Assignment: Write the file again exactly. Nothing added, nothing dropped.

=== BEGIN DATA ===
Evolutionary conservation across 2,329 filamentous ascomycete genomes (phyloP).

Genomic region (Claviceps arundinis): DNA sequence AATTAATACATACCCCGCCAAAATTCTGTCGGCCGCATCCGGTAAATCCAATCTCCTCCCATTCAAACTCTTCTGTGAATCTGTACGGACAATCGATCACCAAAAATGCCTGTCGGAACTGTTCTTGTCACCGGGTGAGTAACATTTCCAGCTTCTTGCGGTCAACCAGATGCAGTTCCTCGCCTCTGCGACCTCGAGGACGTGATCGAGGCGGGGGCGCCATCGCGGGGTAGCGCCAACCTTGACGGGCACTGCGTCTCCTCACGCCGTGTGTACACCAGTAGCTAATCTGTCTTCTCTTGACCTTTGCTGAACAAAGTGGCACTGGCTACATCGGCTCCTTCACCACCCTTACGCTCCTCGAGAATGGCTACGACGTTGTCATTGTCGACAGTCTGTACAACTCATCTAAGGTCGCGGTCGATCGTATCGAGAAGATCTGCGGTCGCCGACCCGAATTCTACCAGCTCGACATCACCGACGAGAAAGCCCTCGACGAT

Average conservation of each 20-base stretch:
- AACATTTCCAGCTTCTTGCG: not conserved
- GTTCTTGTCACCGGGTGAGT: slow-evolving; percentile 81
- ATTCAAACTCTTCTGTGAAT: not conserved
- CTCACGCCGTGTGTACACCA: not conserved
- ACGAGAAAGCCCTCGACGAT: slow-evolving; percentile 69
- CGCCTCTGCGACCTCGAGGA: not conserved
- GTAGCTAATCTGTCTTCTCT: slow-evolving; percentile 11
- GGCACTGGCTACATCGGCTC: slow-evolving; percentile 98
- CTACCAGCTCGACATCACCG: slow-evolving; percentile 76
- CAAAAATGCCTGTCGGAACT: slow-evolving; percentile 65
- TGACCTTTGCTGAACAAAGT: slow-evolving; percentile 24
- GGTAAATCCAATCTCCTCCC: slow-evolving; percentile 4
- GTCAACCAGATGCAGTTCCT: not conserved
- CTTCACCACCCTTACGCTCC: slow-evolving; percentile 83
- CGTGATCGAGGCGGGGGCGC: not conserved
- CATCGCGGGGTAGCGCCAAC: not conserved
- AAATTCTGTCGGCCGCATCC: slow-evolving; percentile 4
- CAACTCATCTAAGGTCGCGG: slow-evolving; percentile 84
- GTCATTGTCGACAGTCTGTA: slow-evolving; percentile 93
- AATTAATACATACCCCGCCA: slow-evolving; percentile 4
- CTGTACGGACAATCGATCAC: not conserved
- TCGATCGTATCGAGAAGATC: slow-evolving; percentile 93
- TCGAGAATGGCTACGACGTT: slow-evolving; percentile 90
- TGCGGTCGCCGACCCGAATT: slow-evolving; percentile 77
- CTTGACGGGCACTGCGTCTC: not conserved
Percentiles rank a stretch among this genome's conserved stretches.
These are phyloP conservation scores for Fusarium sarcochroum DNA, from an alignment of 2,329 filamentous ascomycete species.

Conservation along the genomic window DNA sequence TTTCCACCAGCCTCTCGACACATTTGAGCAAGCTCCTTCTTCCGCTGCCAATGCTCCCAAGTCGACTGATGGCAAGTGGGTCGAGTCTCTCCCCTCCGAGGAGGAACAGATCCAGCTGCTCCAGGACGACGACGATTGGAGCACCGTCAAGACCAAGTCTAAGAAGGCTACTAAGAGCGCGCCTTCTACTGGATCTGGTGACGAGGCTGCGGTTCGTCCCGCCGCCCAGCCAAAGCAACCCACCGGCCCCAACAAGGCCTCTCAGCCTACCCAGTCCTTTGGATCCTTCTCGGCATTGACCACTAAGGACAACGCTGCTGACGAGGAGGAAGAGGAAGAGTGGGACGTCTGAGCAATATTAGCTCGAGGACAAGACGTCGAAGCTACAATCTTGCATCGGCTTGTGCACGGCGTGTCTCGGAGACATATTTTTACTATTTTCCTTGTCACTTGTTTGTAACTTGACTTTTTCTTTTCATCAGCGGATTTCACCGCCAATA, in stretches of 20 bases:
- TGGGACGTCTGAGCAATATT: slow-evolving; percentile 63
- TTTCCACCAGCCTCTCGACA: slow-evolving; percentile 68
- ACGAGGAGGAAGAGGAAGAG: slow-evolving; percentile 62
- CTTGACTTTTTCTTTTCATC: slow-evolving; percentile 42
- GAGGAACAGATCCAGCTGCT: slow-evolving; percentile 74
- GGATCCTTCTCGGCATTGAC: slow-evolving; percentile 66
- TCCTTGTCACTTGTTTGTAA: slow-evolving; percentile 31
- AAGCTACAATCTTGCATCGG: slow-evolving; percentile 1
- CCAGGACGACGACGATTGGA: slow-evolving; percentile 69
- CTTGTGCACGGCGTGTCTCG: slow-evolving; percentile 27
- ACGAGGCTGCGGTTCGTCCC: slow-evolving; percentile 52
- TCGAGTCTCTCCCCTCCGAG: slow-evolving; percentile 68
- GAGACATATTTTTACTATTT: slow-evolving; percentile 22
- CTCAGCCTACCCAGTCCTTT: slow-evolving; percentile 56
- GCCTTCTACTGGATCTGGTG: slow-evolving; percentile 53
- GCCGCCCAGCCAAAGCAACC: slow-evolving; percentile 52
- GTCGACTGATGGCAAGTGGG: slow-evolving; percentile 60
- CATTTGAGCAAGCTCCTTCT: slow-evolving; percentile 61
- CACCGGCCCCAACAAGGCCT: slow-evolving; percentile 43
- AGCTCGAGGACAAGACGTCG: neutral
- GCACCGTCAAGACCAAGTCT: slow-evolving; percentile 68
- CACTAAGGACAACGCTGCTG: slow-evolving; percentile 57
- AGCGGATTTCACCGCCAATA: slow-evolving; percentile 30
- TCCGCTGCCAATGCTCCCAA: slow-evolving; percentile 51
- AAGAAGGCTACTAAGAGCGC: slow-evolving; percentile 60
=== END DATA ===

Evolutionary conservation across 2,329 filamentous ascomycete genomes (phyloP).

Genomic region (Claviceps arundinis): DNA sequence AATTAATACATACCCCGCCAAAATTCTGTCGGCCGCATCCGGTAAATCCAATCTCCTCCCATTCAAACTCTTCTGTGAATCTGTACGGACAATCGATCACCAAAAATGCCTGTCGGAACTGTTCTTGTCACCGGGTGAGTAACATTTCCAGCTTCTTGCGGTCAACCAGATGCAGTTCCTCGCCTCTGCGACCTCGAGGACGTGATCGAGGCGGGGGCGCCATCGCGGGGTAGCGCCAACCTTGACGGGCACTGCGTCTCCTCACGCCGTGTGTACACCAGTAGCTAATCTGTCTTCTCTTGACCTTTGCTGAACAAAGTGGCACTGGCTACATCGGCTCCTTCACCACCCTTACGCTCCTCGAGAATGGCTACGACGTTGTCATTGTCGACAGTCTGTACAACTCATCTAAGGTCGCGGTCGATCGTATCGAGAAGATCTGCGGTCGCCGACCCGAATTCTACCAGCTCGACATCACCGACGAGAAAGCCCTCGACGAT

Average conservation of each 20-base stretch:
- AACATTTCCAGCTTCTTGCG: not conserved
- GTTCTTGTCACCGGGTGAGT: slow-evolving; percentile 81
- ATTCAAACTCTTCTGTGAAT: not conserved
- CTCACGCCGTGTGTACACCA: not conserved
- ACGAGAAAGCCCTCGACGAT: slow-evolving; percentile 69
- CGCCTCTGCGACCTCGAGGA: not conserved
- GTAGCTAATCTGTCTTCTCT: slow-evolving; percentile 11
- GGCACTGGCTACATCGGCTC: slow-evolving; percentile 98
- CTACCAGCTCGACATCACCG: slow-evolving; percentile 76
- CAAAAATGCCTGTCGGAACT: slow-evolving; percentile 65
- TGACCTTTGCTGAACAAAGT: slow-evolving; percentile 24
- GGTAAATCCAATCTCCTCCC: slow-evolving; percentile 4
- GTCAACCAGATGCAGTTCCT: not conserved
- CTTCACCACCCTTACGCTCC: slow-evolving; percentile 83
- CGTGATCGAGGCGGGGGCGC: not conserved
- CATCGCGGGGTAGCGCCAAC: not conserved
- AAATTCTGTCGGCCGCATCC: slow-evolving; percentile 4
- CAACTCATCTAAGGTCGCGG: slow-evolving; percentile 84
- GTCATTGTCGACAGTCTGTA: slow-evolving; percentile 93
- AATTAATACATACCCCGCCA: slow-evolving; percentile 4
- CTGTACGGACAATCGATCAC: not conserved
- TCGATCGTATCGAGAAGATC: slow-evolving; percentile 93
- TCGAGAATGGCTACGACGTT: slow-evolving; percentile 90
- TGCGGTCGCCGACCCGAATT: slow-evolving; percentile 77
- CTTGACGGGCACTGCGTCTC: not conserved
Percentiles rank a stretch among this genome's conserved stretches.
These are phyloP conservation scores for Fusarium sarcochroum DNA, from an alignment of 2,329 filamentous ascomycete species.

Conservation along the genomic window DNA sequence TTTCCACCAGCCTCTCGACACATTTGAGCAAGCTCCTTCTTCCGCTGCCAATGCTCCCAAGTCGACTGATGGCAAGTGGGTCGAGTCTCTCCCCTCCGAGGAGGAACAGATCCAGCTGCTCCAGGACGACGACGATTGGAGCACCGTCAAGACCAAGTCTAAGAAGGCTACTAAGAGCGCGCCTTCTACTGGATCTGGTGACGAGGCTGCGGTTCGTCCCGCCGCCCAGCCAAAGCAACCCACCGGCCCCAACAAGGCCTCTCAGCCTACCCAGTCCTTTGGATCCTTCTCGGCATTGACCACTAAGGACAACGCTGCTGACGAGGAGGAAGAGGAAGAGTGGGACGTCTGAGCAATATTAGCTCGAGGACAAGACGTCGAAGCTACAATCTTGCATCGGCTTGTGCACGGCGTGTCTCGGAGACATATTTTTACTATTTTCCTTGTCACTTGTTTGTAACTTGACTTTTTCTTTTCATCAGCGGATTTCACCGCCAATA, in stretches of 20 bases:
- TGGGACGTCTGAGCAATATT: slow-evolving; percentile 63
- TTTCCACCAGCCTCTCGACA: slow-evolving; percentile 68
- ACGAGGAGGAAGAGGAAGAG: slow-evolving; percentile 62
- CTTGACTTTTTCTTTTCATC: slow-evolving; percentile 42
- GAGGAACAGATCCAGCTGCT: slow-evolving; percentile 74
- GGATCCTTCTCGGCATTGAC: slow-evolving; percentile 66
- TCCTTGTCACTTGTTTGTAA: slow-evolving; percentile 31
- AAGCTACAATCTTGCATCGG: slow-evolving; percentile 1
- CCAGGACGACGACGATTGGA: slow-evolving; percentile 69
- CTTGTGCACGGCGTGTCTCG: slow-evolving; percentile 27
- ACGAGGCTGCGGTTCGTCCC: slow-evolving; percentile 52
- TCGAGTCTCTCCCCTCCGAG: slow-evolving; percentile 68
- GAGACATATTTTTACTATTT: slow-evolving; percentile 22
- CTCAGCCTACCCAGTCCTTT: slow-evolving; percentile 56
- GCCTTCTACTGGATCTGGTG: slow-evolving; percentile 53
- GCCGCCCAGCCAAAGCAACC: slow-evolving; percentile 52
- GTCGACTGATGGCAAGTGGG: slow-evolving; percentile 60
- CATTTGAGCAAGCTCCTTCT: slow-evolving; percentile 61
- CACCGGCCCCAACAAGGCCT: slow-evolving; percentile 43
- AGCTCGAGGACAAGACGTCG: neutral
- GCACCGTCAAGACCAAGTCT: slow-evolving; percentile 68
- CACTAAGGACAACGCTGCTG: slow-evolving; percentile 57
- AGCGGATTTCACCGCCAATA: slow-evolving; percentile 30
- TCCGCTGCCAATGCTCCCAA: slow-evolving; percentile 51
- AAGAAGGCTACTAAGAGCGC: slow-evolving; percentile 60